If you are stopped by the police and suspected of DUI, the odds are that the police officer will ask you to consent to a breath test at the scene to test your blood alcohol level. Many people believe that by agreeing to the test, they will be seen as cooperative and the officer will “go easy” on them. This could not be farther from the truth.
What the officer is actually doing is seeing if you have any alcohol in your system at all. If the breath test confirms that you do, then you are essentially telling the officer that he has at least a chance of proving that you are under the influence to the extent that you are less safe to drive. This does not require a blood alcohol content of .08% to prove. Rather, the officer only has to show that the alcohol in your system has affected your ability to think, function and safely operate a vehicle. To gather evidence of your impairment, the officer can subject you to field sobriety tests that are almost completely subjective—whether you pass or not is completely up to him. More often than not, you will “fail” one of these tests and be arrested and charged with DUI. This could have been prevented if you had just refused the preliminary breath test.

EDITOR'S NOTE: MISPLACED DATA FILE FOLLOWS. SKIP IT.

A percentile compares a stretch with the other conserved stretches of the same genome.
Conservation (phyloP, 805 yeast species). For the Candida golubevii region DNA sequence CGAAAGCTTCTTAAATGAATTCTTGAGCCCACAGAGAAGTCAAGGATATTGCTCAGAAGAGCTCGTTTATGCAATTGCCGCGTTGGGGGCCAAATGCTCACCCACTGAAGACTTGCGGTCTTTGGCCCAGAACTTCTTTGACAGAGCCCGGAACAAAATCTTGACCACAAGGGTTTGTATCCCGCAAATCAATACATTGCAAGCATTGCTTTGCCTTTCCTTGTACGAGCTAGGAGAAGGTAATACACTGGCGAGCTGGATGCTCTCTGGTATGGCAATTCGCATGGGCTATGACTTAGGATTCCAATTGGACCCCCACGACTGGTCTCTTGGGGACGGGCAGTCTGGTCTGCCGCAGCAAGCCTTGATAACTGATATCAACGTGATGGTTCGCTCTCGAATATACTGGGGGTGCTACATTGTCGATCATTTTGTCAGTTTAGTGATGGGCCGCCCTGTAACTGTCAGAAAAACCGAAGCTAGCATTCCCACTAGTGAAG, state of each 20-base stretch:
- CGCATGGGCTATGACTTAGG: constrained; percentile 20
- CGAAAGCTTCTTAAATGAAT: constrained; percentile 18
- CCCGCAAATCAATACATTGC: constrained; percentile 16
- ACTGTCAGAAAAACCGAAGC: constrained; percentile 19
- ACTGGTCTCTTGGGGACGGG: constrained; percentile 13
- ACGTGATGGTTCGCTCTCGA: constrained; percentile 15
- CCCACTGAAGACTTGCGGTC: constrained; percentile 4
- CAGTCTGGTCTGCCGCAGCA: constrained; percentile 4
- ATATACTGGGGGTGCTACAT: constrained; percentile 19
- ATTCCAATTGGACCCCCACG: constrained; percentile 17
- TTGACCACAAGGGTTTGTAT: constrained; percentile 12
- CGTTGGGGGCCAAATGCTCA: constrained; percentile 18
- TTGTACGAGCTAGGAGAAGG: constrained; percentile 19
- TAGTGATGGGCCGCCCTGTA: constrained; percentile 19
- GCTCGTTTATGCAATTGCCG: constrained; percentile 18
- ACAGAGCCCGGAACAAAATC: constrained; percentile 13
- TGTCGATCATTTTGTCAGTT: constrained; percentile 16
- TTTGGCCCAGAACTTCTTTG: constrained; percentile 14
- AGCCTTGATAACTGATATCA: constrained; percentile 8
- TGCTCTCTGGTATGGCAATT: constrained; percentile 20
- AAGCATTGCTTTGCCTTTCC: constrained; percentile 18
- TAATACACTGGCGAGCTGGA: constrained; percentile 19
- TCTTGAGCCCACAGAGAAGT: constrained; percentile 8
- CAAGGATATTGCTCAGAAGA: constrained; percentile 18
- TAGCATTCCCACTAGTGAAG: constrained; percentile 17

It is worth noting that the results of the on-scene or preliminary breath test are inadmissible in court. This is because the machine that the police use, the Breathalyzer, has been shown to be scientifically inaccurate. If the court does not trust the test, neither should you! If you are asked to perform the on-scene breath test, just say no.